In the deadlift, I performed reps with 365 lbs, which I felt was similar (slightly heavier) to a functional fitness workout where multiple reps are being performed. My biggest concern was compression due to the compressible tri-star grooves. On a few reps, I bounced at the top if 365 lbs, and didn’t feel much compression at all, similar to the 225 lb front squat, you can even see that in the video. Although, I wouldn’t go much heavier than this weight due to compressible sole and the slightly higher offset in this model.
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My favorite movement with these shoes were the box jump burpees. The tri-star grooves made these shoes feel like darts on my feet when they connected with the box. They were extremely grippy, also, I like the additional firm rubber on the toe for pushing off at the bottom of the burpee.
To follow-up my performance test, I wore these shoes around New York City after work and walked for about an hour. In all honesty, I forgot they were Metcons for a bit due to how comfortable they were. These are shoes that I would personally wear in the gym and out without noticing much difference.
My only concern with the Nike Free X Metcon is the outsole compressing under maximal lifts. Although, I don’t think many athletes who will be buying this shoe for that purpose, so I don’t think it’s the biggest concern. Yet, it’s something I highly recommend keeping in mind, this is a shoe for workouts and comfort, not just workouts.
Throughout our tests, I didn’t notice any premature breakdown of the shoe. For this shoe, I looked for fraying of the mesh, stretching of the boot, and over compression of the tri-star grooves. In my opinion, I didn’t notice any of these durability characteristics being an issue from my notes.
The Nike Metcon models are designed to be resilient to things like rope climbs, handstand push-ups, and other movements, and I thought this shoe matched those characteristics. My only concern with durability with this model is the tri-star grooves possibly becoming distorted over a long duration workout, but it’s not a huge concern. The Nike Free models tend to last a while, so I have hope that this model will do the same.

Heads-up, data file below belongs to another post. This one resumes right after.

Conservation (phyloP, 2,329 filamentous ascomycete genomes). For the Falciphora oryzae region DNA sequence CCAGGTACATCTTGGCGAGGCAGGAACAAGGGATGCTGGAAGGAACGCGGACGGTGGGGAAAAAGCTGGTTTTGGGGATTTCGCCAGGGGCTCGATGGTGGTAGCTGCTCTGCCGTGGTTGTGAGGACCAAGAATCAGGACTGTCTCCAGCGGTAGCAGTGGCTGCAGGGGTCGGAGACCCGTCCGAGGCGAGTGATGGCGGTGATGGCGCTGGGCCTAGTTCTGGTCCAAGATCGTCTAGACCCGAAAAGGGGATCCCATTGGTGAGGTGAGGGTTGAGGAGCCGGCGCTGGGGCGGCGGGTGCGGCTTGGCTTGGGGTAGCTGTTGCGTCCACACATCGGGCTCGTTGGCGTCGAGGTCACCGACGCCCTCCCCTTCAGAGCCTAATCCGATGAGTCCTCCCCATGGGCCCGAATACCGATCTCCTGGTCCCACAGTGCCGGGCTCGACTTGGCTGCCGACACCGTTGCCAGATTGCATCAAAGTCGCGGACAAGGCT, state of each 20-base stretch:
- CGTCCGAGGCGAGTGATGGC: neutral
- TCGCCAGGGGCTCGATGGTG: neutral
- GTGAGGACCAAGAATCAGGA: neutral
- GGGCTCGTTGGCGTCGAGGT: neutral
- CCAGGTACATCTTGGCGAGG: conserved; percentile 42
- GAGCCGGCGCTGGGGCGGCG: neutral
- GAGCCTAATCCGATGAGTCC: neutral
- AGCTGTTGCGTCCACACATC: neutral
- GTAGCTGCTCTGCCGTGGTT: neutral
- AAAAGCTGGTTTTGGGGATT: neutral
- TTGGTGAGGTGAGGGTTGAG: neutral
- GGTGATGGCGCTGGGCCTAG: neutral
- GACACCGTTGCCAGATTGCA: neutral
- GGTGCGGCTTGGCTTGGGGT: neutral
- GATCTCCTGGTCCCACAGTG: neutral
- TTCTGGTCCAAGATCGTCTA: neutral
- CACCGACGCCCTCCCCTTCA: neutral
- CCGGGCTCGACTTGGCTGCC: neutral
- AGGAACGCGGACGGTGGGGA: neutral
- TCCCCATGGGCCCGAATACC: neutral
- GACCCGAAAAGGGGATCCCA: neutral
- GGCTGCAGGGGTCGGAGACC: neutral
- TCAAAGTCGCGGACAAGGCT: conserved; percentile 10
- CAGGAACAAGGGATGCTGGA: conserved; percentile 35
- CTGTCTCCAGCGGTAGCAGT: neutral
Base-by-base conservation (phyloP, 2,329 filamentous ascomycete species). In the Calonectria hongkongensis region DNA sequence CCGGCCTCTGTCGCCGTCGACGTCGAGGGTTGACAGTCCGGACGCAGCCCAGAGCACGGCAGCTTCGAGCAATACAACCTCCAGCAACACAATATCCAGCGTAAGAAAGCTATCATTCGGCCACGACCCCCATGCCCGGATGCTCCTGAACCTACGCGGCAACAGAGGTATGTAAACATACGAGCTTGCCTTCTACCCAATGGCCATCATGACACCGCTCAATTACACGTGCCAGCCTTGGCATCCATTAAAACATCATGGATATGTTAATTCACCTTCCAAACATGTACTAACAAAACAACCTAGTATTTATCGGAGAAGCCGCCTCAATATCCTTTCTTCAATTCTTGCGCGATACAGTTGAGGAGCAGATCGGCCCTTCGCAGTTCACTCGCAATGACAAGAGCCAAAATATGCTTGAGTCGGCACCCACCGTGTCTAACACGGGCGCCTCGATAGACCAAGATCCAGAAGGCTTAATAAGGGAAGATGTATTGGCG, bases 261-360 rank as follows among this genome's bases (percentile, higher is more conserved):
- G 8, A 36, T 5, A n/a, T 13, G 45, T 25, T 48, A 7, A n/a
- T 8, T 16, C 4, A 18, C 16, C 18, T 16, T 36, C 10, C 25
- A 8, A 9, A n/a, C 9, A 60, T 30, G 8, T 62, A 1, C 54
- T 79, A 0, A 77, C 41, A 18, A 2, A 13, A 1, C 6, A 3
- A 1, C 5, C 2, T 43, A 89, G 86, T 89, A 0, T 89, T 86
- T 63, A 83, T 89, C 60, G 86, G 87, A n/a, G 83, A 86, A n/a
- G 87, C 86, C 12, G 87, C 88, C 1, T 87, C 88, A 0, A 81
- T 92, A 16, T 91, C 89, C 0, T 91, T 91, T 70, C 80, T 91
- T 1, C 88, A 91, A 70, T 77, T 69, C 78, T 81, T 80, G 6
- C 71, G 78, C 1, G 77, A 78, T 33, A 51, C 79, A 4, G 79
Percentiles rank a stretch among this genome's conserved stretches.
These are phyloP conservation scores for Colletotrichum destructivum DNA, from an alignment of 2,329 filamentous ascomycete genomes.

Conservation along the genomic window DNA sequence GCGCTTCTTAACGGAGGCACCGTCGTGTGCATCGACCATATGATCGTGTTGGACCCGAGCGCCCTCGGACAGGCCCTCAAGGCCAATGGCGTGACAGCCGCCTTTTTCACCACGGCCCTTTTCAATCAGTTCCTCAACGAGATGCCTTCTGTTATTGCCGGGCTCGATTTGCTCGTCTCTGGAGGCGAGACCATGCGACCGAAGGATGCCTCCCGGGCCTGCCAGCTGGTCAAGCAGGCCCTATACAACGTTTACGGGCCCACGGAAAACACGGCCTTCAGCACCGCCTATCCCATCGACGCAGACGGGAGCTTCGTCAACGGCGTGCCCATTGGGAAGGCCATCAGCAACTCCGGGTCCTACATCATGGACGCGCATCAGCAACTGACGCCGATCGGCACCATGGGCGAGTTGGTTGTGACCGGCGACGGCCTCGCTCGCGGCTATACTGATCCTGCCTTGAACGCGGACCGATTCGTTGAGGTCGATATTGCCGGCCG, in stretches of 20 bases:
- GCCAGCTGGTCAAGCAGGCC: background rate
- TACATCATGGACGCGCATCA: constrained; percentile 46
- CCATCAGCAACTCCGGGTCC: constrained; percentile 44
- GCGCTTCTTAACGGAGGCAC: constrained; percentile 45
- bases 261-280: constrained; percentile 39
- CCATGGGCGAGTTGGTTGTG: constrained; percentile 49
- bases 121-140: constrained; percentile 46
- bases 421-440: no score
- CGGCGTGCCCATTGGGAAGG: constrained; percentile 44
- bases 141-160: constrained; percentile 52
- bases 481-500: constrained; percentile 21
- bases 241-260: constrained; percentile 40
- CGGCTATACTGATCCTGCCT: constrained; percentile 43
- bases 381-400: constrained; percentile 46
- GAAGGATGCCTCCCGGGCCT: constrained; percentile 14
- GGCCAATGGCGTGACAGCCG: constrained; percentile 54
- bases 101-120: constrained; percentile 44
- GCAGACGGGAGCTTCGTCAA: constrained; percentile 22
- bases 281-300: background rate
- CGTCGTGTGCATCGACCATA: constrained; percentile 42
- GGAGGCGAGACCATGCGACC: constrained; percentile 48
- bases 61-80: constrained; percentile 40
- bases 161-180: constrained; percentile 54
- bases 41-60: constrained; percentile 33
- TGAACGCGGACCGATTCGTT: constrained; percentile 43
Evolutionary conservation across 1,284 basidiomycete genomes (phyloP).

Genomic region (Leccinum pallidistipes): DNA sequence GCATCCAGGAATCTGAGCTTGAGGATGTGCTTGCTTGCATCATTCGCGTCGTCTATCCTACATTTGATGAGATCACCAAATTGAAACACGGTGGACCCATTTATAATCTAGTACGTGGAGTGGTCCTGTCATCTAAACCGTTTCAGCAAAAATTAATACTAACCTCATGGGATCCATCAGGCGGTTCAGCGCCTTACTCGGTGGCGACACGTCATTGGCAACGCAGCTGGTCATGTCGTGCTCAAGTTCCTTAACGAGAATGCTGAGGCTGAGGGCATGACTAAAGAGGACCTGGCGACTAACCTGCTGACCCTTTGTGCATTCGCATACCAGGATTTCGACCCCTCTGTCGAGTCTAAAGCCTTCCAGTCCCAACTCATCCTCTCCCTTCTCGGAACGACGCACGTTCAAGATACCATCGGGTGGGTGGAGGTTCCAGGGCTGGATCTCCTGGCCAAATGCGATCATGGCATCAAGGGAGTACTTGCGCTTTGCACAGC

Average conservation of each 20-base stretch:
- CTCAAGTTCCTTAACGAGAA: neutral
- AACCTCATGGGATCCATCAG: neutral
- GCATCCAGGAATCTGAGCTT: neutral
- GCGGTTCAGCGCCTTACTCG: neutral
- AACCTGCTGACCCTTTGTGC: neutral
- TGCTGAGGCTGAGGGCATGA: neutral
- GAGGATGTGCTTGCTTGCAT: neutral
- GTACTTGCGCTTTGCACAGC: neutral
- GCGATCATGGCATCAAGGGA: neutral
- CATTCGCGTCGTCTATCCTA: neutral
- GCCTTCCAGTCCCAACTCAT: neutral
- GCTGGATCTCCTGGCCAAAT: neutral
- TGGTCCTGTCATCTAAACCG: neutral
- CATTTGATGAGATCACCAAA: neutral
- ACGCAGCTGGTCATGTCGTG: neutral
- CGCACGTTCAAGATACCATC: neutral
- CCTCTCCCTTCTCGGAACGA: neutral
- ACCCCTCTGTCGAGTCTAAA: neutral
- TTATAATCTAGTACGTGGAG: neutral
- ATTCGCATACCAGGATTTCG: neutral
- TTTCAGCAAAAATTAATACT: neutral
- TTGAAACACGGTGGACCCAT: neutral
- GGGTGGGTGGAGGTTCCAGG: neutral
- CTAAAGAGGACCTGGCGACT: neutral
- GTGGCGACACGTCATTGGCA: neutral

In terms of pure stability, I would rank this shoe with a solid “B”. It wasn’t the most stable shoe I’ve used in cross training workouts. For context, I would rank the Nike Metcon 4 an “A” or high “A-” in this characteristic. In my tests, I had two positives with this shoes stability and one drawback.
The first positive was the plastic wing wrap. There’s no heel clip in this model, but I thought the plastic wing wrap held it’s own when maintaining heel stability. My second positive involved the additional layer of material on the heel. I thought it provided a decent amount of stability to compensate for the few tri-star grooves that compressed under the calcaneous.
My one draw back to this shoe’s stability is the possibility of the booty stretching over time. Sometimes single-boot shoes can have issue with maintaining their sock-like feeling, so that’s a concern I have with this shoe’s long-term stability. Although, the plastic wing wrap comes up the mid-foot a fair amount, so it could help with preventing this.
The price for the Nike Free X Metcon comes in at $120.00. Personally, I think that’s a fair price for what this shoe has to offer. It’s a hybrid model that matches workout asks and provides day-to-day comfort, so I think you could definitely get your money’s worth if you wear them often.
In addition, they’re ten dollars less than the Nike Metcon 4, but again, they’re not going to provide the niche strength athlete with the most stability that the Metcon 4 does.
I’m not going to lie, I was a skeptic of these shoes before my review. From the start, I liked the aesthetic of them, but I was worried that with the addition of the Nike Free construction these shoes would lose some of their workout potential. I liked the comfort and workout characteristics this model offered, along with the slightly less expensive price.
My only gripe with this model is that it not may not be the most stable shoe under maximal loads. Although, for many, that’s not why they’re going to be buying this model.
In my opinion, if you want a shoe that’s comfortable to wear every day, and also perform functional fitness workouts in, then this may be your best bet.